During a routine Spring Training drill on Friday, New York Mets closer Bobby Parnell felt some discomfort in his quadriceps after running to cover first base. Manager Terry Collins downplayed the mild injury as “tightness,” but the daily word of the day for Parnell “caution.” The decision was made to shut him down for the rest of the afternoon, postponing a scheduled throwing session until Saturday.
Parnell, who underwent surgery to repair a herniated disk in his neck on September 10th, has thrown only a handful times this month. As the projected 2014 closer with a history of injuries, the Mets want to take it slow with Parnell and his 100-plus mph fastball.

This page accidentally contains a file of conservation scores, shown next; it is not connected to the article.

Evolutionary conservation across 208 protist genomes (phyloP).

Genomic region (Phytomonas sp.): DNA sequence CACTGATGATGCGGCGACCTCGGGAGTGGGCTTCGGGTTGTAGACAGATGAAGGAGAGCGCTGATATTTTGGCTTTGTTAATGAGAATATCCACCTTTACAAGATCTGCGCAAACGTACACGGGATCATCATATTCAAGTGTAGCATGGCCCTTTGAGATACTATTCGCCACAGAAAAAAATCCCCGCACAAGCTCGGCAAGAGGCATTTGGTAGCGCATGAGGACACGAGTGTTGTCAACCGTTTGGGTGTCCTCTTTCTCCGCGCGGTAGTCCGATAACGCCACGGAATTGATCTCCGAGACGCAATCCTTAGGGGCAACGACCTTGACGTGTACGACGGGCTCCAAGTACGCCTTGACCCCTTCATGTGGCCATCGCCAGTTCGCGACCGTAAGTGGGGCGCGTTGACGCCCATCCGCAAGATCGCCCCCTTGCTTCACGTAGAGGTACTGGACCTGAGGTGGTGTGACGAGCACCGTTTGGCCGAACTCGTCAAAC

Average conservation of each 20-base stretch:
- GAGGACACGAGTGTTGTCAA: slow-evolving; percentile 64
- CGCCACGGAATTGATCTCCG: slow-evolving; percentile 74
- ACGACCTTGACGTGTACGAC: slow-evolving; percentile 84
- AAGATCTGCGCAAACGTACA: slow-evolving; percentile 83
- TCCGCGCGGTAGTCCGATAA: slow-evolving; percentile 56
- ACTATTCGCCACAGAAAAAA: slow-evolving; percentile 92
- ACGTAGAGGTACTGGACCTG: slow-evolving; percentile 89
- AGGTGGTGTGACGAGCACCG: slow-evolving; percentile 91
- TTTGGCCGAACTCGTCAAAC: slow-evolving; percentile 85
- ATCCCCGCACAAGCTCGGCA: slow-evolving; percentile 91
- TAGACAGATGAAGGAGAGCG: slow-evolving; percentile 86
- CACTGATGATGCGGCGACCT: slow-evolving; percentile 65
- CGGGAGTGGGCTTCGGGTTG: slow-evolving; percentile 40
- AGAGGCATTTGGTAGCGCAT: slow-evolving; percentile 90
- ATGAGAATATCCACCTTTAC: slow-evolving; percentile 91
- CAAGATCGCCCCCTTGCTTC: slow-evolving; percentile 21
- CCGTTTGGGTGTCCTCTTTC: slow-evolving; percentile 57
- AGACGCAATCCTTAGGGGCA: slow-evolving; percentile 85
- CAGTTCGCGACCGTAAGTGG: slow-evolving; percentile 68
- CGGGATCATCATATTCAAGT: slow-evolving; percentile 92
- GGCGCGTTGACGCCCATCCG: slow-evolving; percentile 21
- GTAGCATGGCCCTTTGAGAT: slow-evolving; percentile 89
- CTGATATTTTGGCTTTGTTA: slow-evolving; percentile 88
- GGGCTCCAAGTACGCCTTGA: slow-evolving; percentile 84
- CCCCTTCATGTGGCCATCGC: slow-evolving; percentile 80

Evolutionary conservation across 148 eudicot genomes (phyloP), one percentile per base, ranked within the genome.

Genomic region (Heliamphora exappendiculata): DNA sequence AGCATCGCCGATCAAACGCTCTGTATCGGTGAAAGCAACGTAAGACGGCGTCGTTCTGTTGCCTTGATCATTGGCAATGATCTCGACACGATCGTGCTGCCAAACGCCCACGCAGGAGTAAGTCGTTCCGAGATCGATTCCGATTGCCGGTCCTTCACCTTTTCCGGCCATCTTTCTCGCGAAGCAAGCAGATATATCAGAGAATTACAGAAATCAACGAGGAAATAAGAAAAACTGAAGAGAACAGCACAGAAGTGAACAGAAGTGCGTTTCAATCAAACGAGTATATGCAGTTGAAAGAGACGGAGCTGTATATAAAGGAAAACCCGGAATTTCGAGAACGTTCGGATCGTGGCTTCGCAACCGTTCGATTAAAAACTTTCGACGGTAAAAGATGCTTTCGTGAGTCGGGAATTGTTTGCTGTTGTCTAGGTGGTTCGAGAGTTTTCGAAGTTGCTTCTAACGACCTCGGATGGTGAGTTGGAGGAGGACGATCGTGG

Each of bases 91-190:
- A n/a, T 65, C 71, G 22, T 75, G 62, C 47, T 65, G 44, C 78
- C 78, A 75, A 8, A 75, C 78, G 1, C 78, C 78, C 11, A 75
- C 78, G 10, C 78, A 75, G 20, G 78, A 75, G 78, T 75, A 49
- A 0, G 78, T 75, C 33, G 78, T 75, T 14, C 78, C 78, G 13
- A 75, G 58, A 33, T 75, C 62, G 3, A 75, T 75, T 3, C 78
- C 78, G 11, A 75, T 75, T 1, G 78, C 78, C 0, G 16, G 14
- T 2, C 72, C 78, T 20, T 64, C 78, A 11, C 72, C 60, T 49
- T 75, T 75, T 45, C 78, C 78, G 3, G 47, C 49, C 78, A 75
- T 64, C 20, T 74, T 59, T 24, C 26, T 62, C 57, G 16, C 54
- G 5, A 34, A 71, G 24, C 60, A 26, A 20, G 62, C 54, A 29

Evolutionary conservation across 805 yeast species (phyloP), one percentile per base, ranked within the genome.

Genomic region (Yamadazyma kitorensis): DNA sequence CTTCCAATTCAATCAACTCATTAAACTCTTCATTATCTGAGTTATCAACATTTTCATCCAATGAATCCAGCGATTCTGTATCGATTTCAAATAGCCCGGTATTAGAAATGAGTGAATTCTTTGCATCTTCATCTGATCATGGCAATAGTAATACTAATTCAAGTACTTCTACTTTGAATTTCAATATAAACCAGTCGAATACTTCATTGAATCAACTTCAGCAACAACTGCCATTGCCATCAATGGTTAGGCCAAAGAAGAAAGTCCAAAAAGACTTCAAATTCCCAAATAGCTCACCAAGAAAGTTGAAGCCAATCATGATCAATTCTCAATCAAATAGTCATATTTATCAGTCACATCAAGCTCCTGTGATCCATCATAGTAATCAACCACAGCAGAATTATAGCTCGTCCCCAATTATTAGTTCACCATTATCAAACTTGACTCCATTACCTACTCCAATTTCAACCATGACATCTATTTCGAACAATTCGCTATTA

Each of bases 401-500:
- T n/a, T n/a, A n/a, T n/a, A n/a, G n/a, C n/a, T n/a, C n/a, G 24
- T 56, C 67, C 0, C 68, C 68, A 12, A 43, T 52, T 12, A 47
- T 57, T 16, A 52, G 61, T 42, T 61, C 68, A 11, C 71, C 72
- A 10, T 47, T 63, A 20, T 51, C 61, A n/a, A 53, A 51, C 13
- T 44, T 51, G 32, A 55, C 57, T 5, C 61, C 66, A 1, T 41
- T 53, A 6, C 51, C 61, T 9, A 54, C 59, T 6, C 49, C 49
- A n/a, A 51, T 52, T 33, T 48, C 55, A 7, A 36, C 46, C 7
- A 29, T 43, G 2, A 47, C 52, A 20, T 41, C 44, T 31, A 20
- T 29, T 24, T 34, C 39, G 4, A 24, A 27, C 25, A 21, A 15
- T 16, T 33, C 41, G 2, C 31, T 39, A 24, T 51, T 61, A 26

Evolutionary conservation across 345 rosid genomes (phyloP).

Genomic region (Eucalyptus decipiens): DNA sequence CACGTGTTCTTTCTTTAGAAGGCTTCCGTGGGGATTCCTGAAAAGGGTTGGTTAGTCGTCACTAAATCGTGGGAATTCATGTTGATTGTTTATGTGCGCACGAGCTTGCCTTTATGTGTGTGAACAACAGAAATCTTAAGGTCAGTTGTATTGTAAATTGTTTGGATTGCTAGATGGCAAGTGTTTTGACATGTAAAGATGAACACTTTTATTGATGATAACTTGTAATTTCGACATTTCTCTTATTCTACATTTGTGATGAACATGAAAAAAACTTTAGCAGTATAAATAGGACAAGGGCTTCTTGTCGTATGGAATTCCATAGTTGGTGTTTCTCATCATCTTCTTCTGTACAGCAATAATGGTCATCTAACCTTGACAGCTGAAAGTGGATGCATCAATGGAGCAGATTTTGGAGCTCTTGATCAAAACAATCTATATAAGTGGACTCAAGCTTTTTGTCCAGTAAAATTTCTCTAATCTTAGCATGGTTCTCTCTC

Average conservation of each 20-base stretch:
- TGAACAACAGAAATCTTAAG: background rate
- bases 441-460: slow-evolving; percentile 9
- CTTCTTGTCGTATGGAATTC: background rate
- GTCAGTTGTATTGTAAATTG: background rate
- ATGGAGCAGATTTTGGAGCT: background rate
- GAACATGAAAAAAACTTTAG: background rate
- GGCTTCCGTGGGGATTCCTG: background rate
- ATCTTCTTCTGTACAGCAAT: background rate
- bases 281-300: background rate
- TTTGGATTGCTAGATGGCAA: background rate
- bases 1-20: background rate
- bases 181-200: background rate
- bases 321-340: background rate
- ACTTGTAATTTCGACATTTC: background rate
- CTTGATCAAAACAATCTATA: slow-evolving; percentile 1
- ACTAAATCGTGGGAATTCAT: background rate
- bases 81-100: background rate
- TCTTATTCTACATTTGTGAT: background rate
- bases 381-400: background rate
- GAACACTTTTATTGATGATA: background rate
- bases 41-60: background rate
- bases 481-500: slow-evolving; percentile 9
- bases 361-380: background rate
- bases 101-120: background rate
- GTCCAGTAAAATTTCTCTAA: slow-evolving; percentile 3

His first time throwing off a mound since the surgery was a 10-pitch effort on February 14; he had worked up to a 35-pitch showing last Tuesday and planned to throw again on Thursday before caution and the quad injury pushed his next bullpen session into the weekend. The Mets are looking to get Parnell into games after a few more weeks, figuring 9-10 appearances will have him ready for Opening Day on March 31.
Until then, caution. If the Mets can keep him healthy, Parnell has the tools to be an elite MLB closer, giving the Mets the luxury of playing eight-inning games. If not, fans going to be treated to a minor myocardial infarction every time Kyle Farnsworth is even considered to take the ball in the ninth. No one wants to see that happen.
For the sake of my uninsured heart, take it easy, Bobby.